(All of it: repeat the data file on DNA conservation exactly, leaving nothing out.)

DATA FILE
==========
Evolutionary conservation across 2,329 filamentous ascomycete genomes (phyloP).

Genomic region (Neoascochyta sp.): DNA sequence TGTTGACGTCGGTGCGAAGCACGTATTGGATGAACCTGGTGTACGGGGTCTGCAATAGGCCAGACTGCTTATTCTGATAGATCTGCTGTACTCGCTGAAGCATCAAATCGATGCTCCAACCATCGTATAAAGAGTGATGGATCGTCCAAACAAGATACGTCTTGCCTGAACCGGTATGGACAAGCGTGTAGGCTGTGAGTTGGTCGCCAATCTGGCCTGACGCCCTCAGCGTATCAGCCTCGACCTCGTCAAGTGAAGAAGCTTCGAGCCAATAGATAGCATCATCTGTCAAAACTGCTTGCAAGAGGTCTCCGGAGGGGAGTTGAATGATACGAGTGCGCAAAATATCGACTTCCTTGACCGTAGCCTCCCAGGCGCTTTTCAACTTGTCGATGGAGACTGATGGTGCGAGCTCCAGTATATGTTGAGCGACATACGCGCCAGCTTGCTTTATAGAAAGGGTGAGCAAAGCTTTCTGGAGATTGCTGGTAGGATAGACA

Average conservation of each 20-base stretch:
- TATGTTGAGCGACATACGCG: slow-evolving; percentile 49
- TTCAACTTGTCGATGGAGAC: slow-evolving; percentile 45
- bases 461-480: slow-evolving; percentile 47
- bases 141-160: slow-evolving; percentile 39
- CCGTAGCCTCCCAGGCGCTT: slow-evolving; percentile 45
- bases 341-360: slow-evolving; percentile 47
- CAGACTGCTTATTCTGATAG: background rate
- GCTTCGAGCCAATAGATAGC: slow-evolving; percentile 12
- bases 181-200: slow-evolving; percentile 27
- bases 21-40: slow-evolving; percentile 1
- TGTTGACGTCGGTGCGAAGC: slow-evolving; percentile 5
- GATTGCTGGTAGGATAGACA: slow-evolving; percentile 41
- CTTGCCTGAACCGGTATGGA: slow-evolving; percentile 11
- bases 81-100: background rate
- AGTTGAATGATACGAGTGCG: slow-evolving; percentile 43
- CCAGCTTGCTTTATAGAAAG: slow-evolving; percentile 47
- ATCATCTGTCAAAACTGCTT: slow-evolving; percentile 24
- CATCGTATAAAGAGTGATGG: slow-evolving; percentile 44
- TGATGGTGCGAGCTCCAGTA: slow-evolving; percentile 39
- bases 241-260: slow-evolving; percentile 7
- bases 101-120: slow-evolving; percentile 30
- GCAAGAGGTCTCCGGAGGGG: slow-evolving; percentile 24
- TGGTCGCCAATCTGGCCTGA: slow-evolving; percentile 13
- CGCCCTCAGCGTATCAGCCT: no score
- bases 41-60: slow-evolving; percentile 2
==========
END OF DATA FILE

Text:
Evolutionary conservation across 2,329 filamentous ascomycete genomes (phyloP).

Genomic region (Neoascochyta sp.): DNA sequence TGTTGACGTCGGTGCGAAGCACGTATTGGATGAACCTGGTGTACGGGGTCTGCAATAGGCCAGACTGCTTATTCTGATAGATCTGCTGTACTCGCTGAAGCATCAAATCGATGCTCCAACCATCGTATAAAGAGTGATGGATCGTCCAAACAAGATACGTCTTGCCTGAACCGGTATGGACAAGCGTGTAGGCTGTGAGTTGGTCGCCAATCTGGCCTGACGCCCTCAGCGTATCAGCCTCGACCTCGTCAAGTGAAGAAGCTTCGAGCCAATAGATAGCATCATCTGTCAAAACTGCTTGCAAGAGGTCTCCGGAGGGGAGTTGAATGATACGAGTGCGCAAAATATCGACTTCCTTGACCGTAGCCTCCCAGGCGCTTTTCAACTTGTCGATGGAGACTGATGGTGCGAGCTCCAGTATATGTTGAGCGACATACGCGCCAGCTTGCTTTATAGAAAGGGTGAGCAAAGCTTTCTGGAGATTGCTGGTAGGATAGACA

Average conservation of each 20-base stretch:
- TATGTTGAGCGACATACGCG: slow-evolving; percentile 49
- TTCAACTTGTCGATGGAGAC: slow-evolving; percentile 45
- bases 461-480: slow-evolving; percentile 47
- bases 141-160: slow-evolving; percentile 39
- CCGTAGCCTCCCAGGCGCTT: slow-evolving; percentile 45
- bases 341-360: slow-evolving; percentile 47
- CAGACTGCTTATTCTGATAG: background rate
- GCTTCGAGCCAATAGATAGC: slow-evolving; percentile 12
- bases 181-200: slow-evolving; percentile 27
- bases 21-40: slow-evolving; percentile 1
- TGTTGACGTCGGTGCGAAGC: slow-evolving; percentile 5
- GATTGCTGGTAGGATAGACA: slow-evolving; percentile 41
- CTTGCCTGAACCGGTATGGA: slow-evolving; percentile 11
- bases 81-100: background rate
- AGTTGAATGATACGAGTGCG: slow-evolving; percentile 43
- CCAGCTTGCTTTATAGAAAG: slow-evolving; percentile 47
- ATCATCTGTCAAAACTGCTT: slow-evolving; percentile 24
- CATCGTATAAAGAGTGATGG: slow-evolving; percentile 44
- TGATGGTGCGAGCTCCAGTA: slow-evolving; percentile 39
- bases 241-260: slow-evolving; percentile 7
- bases 101-120: slow-evolving; percentile 30
- GCAAGAGGTCTCCGGAGGGG: slow-evolving; percentile 24
- TGGTCGCCAATCTGGCCTGA: slow-evolving; percentile 13
- CGCCCTCAGCGTATCAGCCT: no score
- bases 41-60: slow-evolving; percentile 2